The decline follows a more than 13 percentage point drop in November (see Corporate Pensions Slammed by Downturn in November ). According to a BNY press release, in 2008, the funded status for the typical U.S. corporate plan fell 31.5 percentage points.
BNY said the two double-digit declines resulted primarily from falling rates of longer-term high grade corporate bonds.
“The Fed’s drive to bring down interest rates to help the economy has had the collateral effect of increasing the liabilities of typical U.S. corporate pension plans,” said Peter Austin, executive director of BNY Mellon Pension Services, in the press release. “Liabilities rose 20.3% in December as corporate bond yields dropped by 125 basis points. Small solace to plan sponsors was a year-end stock market rally that boosted asset returns by 3.2% in December. The combination of falling stocks and rising liabilities throughout 2008, reminiscent of the ‘perfect storm’ of 2001-2003, resulted in one of the worst years in memory.”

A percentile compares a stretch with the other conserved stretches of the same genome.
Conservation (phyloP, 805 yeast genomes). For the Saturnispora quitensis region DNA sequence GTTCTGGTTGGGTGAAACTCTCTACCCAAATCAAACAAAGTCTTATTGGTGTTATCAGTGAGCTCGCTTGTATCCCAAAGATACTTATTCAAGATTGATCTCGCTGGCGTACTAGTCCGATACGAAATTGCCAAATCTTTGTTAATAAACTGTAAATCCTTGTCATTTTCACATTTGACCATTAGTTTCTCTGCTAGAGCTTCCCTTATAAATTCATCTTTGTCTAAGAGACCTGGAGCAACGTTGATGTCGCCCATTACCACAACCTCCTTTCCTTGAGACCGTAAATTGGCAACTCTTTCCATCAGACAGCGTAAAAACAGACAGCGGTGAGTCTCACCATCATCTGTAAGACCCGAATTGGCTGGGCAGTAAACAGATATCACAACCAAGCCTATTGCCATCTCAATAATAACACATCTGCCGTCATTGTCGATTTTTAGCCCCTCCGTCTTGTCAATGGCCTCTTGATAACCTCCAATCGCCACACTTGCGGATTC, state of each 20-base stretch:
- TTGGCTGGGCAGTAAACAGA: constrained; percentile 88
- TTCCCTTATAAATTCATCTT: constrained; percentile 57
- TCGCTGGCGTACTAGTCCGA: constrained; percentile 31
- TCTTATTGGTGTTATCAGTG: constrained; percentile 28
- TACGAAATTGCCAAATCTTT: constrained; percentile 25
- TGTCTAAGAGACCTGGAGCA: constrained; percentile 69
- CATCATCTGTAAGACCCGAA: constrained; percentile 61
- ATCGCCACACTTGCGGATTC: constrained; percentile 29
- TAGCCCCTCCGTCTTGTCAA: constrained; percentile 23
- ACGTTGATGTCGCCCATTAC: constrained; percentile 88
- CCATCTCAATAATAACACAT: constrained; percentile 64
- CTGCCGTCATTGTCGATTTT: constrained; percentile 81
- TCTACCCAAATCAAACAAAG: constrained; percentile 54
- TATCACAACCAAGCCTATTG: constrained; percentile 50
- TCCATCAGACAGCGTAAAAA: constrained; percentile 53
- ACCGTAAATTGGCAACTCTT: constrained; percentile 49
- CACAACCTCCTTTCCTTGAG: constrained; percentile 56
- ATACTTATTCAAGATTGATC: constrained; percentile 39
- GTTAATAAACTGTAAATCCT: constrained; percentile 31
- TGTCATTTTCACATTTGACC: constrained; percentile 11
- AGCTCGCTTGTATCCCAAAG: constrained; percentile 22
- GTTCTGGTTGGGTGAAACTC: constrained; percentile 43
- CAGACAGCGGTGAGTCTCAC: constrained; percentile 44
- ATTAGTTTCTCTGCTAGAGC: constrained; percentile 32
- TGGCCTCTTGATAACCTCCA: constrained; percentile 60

Looking ahead, Austin said BNY foresees an increase in Treasury yields during 2009, and a continued narrowing of corporate spreads, led by the demand of plan sponsors to use long corporate bonds as a pension liability hedge.